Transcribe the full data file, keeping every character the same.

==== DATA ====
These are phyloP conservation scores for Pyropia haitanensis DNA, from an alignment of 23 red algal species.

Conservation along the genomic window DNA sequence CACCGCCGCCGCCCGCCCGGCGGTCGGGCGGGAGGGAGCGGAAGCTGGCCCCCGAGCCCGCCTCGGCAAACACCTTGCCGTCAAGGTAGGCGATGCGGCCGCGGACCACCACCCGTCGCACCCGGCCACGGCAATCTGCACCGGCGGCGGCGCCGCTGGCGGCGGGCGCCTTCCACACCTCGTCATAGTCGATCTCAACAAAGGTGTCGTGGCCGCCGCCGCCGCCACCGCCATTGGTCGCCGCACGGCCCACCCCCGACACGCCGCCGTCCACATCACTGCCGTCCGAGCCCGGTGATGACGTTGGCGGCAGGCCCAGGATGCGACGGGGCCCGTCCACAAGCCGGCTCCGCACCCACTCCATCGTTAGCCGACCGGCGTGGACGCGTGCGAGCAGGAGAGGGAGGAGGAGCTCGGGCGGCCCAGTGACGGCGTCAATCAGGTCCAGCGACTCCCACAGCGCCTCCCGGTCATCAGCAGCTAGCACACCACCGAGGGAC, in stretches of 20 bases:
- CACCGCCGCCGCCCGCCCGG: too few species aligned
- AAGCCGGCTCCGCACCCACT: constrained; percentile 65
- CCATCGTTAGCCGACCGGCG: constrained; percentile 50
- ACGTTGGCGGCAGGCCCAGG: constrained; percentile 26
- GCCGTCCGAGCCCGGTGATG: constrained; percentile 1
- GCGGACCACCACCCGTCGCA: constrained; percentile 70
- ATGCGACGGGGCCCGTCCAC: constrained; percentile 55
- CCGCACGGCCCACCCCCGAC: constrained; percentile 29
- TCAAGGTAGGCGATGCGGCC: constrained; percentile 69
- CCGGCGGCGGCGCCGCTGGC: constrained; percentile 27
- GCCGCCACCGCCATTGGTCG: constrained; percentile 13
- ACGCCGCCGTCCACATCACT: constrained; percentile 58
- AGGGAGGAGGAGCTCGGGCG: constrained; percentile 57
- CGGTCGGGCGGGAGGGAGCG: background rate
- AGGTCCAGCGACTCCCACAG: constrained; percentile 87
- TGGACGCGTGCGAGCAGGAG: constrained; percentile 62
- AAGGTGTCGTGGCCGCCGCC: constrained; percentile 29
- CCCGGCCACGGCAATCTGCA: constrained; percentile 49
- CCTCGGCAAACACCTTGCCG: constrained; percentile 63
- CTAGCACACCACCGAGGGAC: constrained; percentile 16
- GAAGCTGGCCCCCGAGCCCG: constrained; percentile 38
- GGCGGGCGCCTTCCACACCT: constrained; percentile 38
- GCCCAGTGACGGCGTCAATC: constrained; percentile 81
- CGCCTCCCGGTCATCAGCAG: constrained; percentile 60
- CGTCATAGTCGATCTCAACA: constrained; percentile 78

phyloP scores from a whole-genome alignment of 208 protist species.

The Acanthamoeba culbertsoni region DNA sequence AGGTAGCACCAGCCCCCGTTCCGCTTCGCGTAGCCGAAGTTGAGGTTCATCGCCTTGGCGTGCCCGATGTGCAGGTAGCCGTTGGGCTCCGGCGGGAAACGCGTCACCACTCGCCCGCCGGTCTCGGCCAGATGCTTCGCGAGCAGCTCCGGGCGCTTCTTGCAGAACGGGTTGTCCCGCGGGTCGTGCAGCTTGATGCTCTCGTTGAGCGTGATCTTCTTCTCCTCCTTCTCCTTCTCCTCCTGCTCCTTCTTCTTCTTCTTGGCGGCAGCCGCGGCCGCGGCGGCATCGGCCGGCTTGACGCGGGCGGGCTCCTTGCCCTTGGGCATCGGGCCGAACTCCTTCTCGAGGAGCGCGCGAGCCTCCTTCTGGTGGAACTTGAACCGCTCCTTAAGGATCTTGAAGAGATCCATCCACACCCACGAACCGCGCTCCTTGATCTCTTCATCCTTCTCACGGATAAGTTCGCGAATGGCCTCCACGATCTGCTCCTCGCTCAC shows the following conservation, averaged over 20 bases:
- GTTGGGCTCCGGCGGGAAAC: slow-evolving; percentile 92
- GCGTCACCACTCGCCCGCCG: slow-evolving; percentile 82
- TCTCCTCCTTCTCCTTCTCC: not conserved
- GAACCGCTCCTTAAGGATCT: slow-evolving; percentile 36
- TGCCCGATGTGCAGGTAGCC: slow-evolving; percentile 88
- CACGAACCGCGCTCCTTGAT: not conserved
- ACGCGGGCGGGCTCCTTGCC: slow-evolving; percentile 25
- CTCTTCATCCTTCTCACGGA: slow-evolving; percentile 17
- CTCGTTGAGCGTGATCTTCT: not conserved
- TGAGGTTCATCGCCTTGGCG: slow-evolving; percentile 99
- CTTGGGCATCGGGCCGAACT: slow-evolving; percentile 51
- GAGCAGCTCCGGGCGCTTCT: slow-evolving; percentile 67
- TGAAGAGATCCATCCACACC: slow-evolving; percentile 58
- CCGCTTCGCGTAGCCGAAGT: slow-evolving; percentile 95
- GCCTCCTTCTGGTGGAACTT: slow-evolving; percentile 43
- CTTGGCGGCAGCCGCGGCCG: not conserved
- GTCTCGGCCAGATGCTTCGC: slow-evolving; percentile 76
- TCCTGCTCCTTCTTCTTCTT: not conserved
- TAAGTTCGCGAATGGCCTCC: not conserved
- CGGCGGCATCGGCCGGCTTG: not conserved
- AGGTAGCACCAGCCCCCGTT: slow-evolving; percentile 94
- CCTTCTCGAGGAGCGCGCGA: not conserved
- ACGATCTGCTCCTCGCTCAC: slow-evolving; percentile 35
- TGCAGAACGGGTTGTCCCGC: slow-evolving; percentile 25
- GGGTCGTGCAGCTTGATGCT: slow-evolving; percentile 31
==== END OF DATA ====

These are phyloP conservation scores for Pyropia haitanensis DNA, from an alignment of 23 red algal species.

Conservation along the genomic window DNA sequence CACCGCCGCCGCCCGCCCGGCGGTCGGGCGGGAGGGAGCGGAAGCTGGCCCCCGAGCCCGCCTCGGCAAACACCTTGCCGTCAAGGTAGGCGATGCGGCCGCGGACCACCACCCGTCGCACCCGGCCACGGCAATCTGCACCGGCGGCGGCGCCGCTGGCGGCGGGCGCCTTCCACACCTCGTCATAGTCGATCTCAACAAAGGTGTCGTGGCCGCCGCCGCCGCCACCGCCATTGGTCGCCGCACGGCCCACCCCCGACACGCCGCCGTCCACATCACTGCCGTCCGAGCCCGGTGATGACGTTGGCGGCAGGCCCAGGATGCGACGGGGCCCGTCCACAAGCCGGCTCCGCACCCACTCCATCGTTAGCCGACCGGCGTGGACGCGTGCGAGCAGGAGAGGGAGGAGGAGCTCGGGCGGCCCAGTGACGGCGTCAATCAGGTCCAGCGACTCCCACAGCGCCTCCCGGTCATCAGCAGCTAGCACACCACCGAGGGAC, in stretches of 20 bases:
- CACCGCCGCCGCCCGCCCGG: too few species aligned
- AAGCCGGCTCCGCACCCACT: constrained; percentile 65
- CCATCGTTAGCCGACCGGCG: constrained; percentile 50
- ACGTTGGCGGCAGGCCCAGG: constrained; percentile 26
- GCCGTCCGAGCCCGGTGATG: constrained; percentile 1
- GCGGACCACCACCCGTCGCA: constrained; percentile 70
- ATGCGACGGGGCCCGTCCAC: constrained; percentile 55
- CCGCACGGCCCACCCCCGAC: constrained; percentile 29
- TCAAGGTAGGCGATGCGGCC: constrained; percentile 69
- CCGGCGGCGGCGCCGCTGGC: constrained; percentile 27
- GCCGCCACCGCCATTGGTCG: constrained; percentile 13
- ACGCCGCCGTCCACATCACT: constrained; percentile 58
- AGGGAGGAGGAGCTCGGGCG: constrained; percentile 57
- CGGTCGGGCGGGAGGGAGCG: background rate
- AGGTCCAGCGACTCCCACAG: constrained; percentile 87
- TGGACGCGTGCGAGCAGGAG: constrained; percentile 62
- AAGGTGTCGTGGCCGCCGCC: constrained; percentile 29
- CCCGGCCACGGCAATCTGCA: constrained; percentile 49
- CCTCGGCAAACACCTTGCCG: constrained; percentile 63
- CTAGCACACCACCGAGGGAC: constrained; percentile 16
- GAAGCTGGCCCCCGAGCCCG: constrained; percentile 38
- GGCGGGCGCCTTCCACACCT: constrained; percentile 38
- GCCCAGTGACGGCGTCAATC: constrained; percentile 81
- CGCCTCCCGGTCATCAGCAG: constrained; percentile 60
- CGTCATAGTCGATCTCAACA: constrained; percentile 78

phyloP scores from a whole-genome alignment of 208 protist species.

The Acanthamoeba culbertsoni region DNA sequence AGGTAGCACCAGCCCCCGTTCCGCTTCGCGTAGCCGAAGTTGAGGTTCATCGCCTTGGCGTGCCCGATGTGCAGGTAGCCGTTGGGCTCCGGCGGGAAACGCGTCACCACTCGCCCGCCGGTCTCGGCCAGATGCTTCGCGAGCAGCTCCGGGCGCTTCTTGCAGAACGGGTTGTCCCGCGGGTCGTGCAGCTTGATGCTCTCGTTGAGCGTGATCTTCTTCTCCTCCTTCTCCTTCTCCTCCTGCTCCTTCTTCTTCTTCTTGGCGGCAGCCGCGGCCGCGGCGGCATCGGCCGGCTTGACGCGGGCGGGCTCCTTGCCCTTGGGCATCGGGCCGAACTCCTTCTCGAGGAGCGCGCGAGCCTCCTTCTGGTGGAACTTGAACCGCTCCTTAAGGATCTTGAAGAGATCCATCCACACCCACGAACCGCGCTCCTTGATCTCTTCATCCTTCTCACGGATAAGTTCGCGAATGGCCTCCACGATCTGCTCCTCGCTCAC shows the following conservation, averaged over 20 bases:
- GTTGGGCTCCGGCGGGAAAC: slow-evolving; percentile 92
- GCGTCACCACTCGCCCGCCG: slow-evolving; percentile 82
- TCTCCTCCTTCTCCTTCTCC: not conserved
- GAACCGCTCCTTAAGGATCT: slow-evolving; percentile 36
- TGCCCGATGTGCAGGTAGCC: slow-evolving; percentile 88
- CACGAACCGCGCTCCTTGAT: not conserved
- ACGCGGGCGGGCTCCTTGCC: slow-evolving; percentile 25
- CTCTTCATCCTTCTCACGGA: slow-evolving; percentile 17
- CTCGTTGAGCGTGATCTTCT: not conserved
- TGAGGTTCATCGCCTTGGCG: slow-evolving; percentile 99
- CTTGGGCATCGGGCCGAACT: slow-evolving; percentile 51
- GAGCAGCTCCGGGCGCTTCT: slow-evolving; percentile 67
- TGAAGAGATCCATCCACACC: slow-evolving; percentile 58
- CCGCTTCGCGTAGCCGAAGT: slow-evolving; percentile 95
- GCCTCCTTCTGGTGGAACTT: slow-evolving; percentile 43
- CTTGGCGGCAGCCGCGGCCG: not conserved
- GTCTCGGCCAGATGCTTCGC: slow-evolving; percentile 76
- TCCTGCTCCTTCTTCTTCTT: not conserved
- TAAGTTCGCGAATGGCCTCC: not conserved
- CGGCGGCATCGGCCGGCTTG: not conserved
- AGGTAGCACCAGCCCCCGTT: slow-evolving; percentile 94
- CCTTCTCGAGGAGCGCGCGA: not conserved
- ACGATCTGCTCCTCGCTCAC: slow-evolving; percentile 35
- TGCAGAACGGGTTGTCCCGC: slow-evolving; percentile 25
- GGGTCGTGCAGCTTGATGCT: slow-evolving; percentile 31